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All we really have is RIGHT NOW

in Lifestyle by

While preparing for the future is a noble and important task, if that’s all we do, we miss out on today. And, really, how many todays do we have? No one knows. All we really have is now.

i am mixed media 15cm x 18cm, maeshelle west-davies circa 1999
i am
mixed media
15cm x 18cm, maeshelle west-davies circa 1999

“What day is it?”
“It’s today,” squeaked Piglet.
“My favorite day,” said Pooh.
― A.A. Milne

This has been a crazy year for me. I’ve had a couple of signs that I’m not immortal after all. Actually, I’ve known that for a while. My mother died from cancer when I was 30. At that point, I knew I had to live a life that was true to myself. I was lucky. I had an idea of what that meant. That journey has led me here, where the cost of living affords me to work part-time.

I have always thought if you don’t grow, you stagnate, and that is death itself. I try to stay open to new opportunities for growth. Leipzig has also afforded opportunities to help others enable themselves. I have formed rich relationships and dear friends who have been there for me during recent hard times. At a holiday party, I was saying I need to take a look at my life because I feel like I’ve gotten lost in the process. A wise friend said, “The key is balance.”

Of course I knew that, but it was still like a revelation.

With all my projects successfully rolling along, I feel like I need a reset button so I can reorder them to get the balance I seem to have lost. Studies show that our minds wander about 50% of the time. When we’re stressed, this wandering leaves us stuck in the past or worrying about the future. This can lead to less ability to make the right decisions. Apparently, being in the now, or mindfulness, is a way to reset.

Mindfulness has been a buzzword for a while. To be honest, when I hear the word, I think, “Whateva.” But over the last year I have noticed that it’s getting harder and harder to manage stress. The mindfulness proponents say there’s a link between this and modern technology. When we have a spare moment, we check our devices. Guilty.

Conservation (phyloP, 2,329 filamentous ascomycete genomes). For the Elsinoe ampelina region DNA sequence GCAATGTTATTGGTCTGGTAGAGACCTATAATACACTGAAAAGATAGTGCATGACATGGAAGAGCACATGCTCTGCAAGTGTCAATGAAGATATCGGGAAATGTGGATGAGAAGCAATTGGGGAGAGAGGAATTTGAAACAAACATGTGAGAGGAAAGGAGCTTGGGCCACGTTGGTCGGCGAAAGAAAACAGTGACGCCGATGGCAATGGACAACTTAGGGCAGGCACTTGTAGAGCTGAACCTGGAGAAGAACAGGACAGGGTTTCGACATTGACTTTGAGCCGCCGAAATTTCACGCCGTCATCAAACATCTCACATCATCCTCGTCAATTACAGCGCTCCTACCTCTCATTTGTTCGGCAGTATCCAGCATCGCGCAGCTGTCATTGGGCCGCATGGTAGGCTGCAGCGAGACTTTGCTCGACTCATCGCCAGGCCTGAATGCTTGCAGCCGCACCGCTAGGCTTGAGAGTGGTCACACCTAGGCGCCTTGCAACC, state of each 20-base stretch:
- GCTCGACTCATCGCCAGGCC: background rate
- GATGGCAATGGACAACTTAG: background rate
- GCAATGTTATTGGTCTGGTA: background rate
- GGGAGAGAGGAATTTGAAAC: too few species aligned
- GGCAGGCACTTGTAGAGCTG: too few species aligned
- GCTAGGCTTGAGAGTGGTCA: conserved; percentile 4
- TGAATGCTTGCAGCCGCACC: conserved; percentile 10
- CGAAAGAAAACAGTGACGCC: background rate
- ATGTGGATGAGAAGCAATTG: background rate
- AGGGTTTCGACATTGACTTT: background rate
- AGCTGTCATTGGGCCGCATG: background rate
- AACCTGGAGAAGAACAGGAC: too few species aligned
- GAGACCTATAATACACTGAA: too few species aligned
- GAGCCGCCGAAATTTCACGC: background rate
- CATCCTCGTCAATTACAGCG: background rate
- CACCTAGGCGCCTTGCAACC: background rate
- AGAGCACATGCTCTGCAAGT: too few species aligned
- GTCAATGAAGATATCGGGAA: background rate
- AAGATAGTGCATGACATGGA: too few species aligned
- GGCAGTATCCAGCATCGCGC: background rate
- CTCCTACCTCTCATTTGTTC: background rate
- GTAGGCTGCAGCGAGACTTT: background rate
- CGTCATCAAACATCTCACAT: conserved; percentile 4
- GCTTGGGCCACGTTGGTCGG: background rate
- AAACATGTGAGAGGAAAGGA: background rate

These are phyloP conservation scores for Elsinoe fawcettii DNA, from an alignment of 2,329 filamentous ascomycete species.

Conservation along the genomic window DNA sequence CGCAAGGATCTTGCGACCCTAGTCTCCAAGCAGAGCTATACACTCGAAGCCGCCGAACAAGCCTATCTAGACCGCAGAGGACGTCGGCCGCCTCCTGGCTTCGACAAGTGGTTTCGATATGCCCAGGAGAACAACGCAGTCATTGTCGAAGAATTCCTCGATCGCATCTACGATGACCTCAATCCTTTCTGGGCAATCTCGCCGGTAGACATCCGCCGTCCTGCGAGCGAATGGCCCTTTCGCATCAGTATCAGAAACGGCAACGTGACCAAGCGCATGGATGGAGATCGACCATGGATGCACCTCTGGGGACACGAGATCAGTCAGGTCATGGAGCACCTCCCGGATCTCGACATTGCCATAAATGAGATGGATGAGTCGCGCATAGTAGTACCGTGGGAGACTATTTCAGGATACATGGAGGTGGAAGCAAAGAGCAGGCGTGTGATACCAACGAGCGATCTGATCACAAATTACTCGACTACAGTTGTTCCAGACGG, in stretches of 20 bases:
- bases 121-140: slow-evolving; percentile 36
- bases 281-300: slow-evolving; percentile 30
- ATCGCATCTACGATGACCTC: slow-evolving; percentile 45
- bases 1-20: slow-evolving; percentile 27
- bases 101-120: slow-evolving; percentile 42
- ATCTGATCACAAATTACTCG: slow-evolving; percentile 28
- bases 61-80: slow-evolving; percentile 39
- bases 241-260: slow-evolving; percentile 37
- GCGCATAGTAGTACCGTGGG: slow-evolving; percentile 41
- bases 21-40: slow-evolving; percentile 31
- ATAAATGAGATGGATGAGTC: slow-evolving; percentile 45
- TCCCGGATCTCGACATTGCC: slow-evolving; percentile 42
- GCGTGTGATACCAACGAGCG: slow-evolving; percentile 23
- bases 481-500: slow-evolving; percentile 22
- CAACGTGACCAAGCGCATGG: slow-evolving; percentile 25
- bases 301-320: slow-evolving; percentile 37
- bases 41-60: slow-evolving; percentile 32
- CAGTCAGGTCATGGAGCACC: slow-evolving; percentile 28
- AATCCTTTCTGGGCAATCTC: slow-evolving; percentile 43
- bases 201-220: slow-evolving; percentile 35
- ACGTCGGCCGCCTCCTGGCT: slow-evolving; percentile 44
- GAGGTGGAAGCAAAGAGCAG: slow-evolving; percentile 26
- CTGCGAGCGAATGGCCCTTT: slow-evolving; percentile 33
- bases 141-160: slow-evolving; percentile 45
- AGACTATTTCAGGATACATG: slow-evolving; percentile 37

I remember hearing something about it only taking 10 minutes. I saw something else about breathing. I thought, “10 minutes of mindful breathing? Can’t be bothered.” Now, since I’m actually searching for information, I’ve come across this method created by Phil Boissiere that looks doable.

Boissiere is a specialist on adult ADHD. That description matches how I’ve been feeling lately. His 3×3 method only takes 30 seconds. I can try that.

If I am able to be objective, I can go about doing what I need to get that balance back.

I remember a friend giving me advice over a hot chocolate. She said I had to learn how to say “no.” Yes, I am one of those people who hates to ask for help, but is happy to offer it when asked. Sources say one of the keys to stress management is knowing your limits and sticking to them. This can help us avoid unnecessary stress.

I need more good drugs.

Confession time. I’ve been medicating with potato chips and chocolate. Over the holidays I have been medicating with dance. That is my drug of choice, and I’ve been missing it. New Year’s resolution is to bring it back.

Second drug of choice is laughter, and that is best obtained by hanging out with friends. I need to make more time for that this year as well. A recent fortune cookie told me to, so it must be fate.

Ana and I ate at her favourite take away not long ago. We got fortune cookies. Both were pretty good.

On my quest, I have to remind myself that maintaining balance is a life-long task. It takes constant revision and should be looked at objectively and as a whole. Setting priorities will help. It is important to remember to be flexible as their relevance changes.

self portrait digitally manipulated photo, maeshelle west-davies 2005
self portrait
digitally manipulated photo, maeshelle west-davies 2005

I used to be a big fan of goal setting. My experience living in the UK left so many of those goals unattained that I felt like a failure. I stopped setting them and started just being open to opportunity. Maybe there is a way to do both.

Does it sound like it’s all me, me, me in this post? Maybe, since I feel like I’ve lost myself a bit over the past year. I hope it’s also about you, you, you. Let’s start by living in the now. Look beside you. Is there something beautiful? It might take a bit more concentration or even a little imagination, but I know you can find it.

Maeshelle West-Davies gleans her varied life experiences to expose a personal perspective through a multitude of mediums. Sound, video, photography, dance, performance and public art are the tools she uses to convey her message. Her work is a response not only to a physical journey, but an emotional one, as with all of us who walk along or beside our individual paths.

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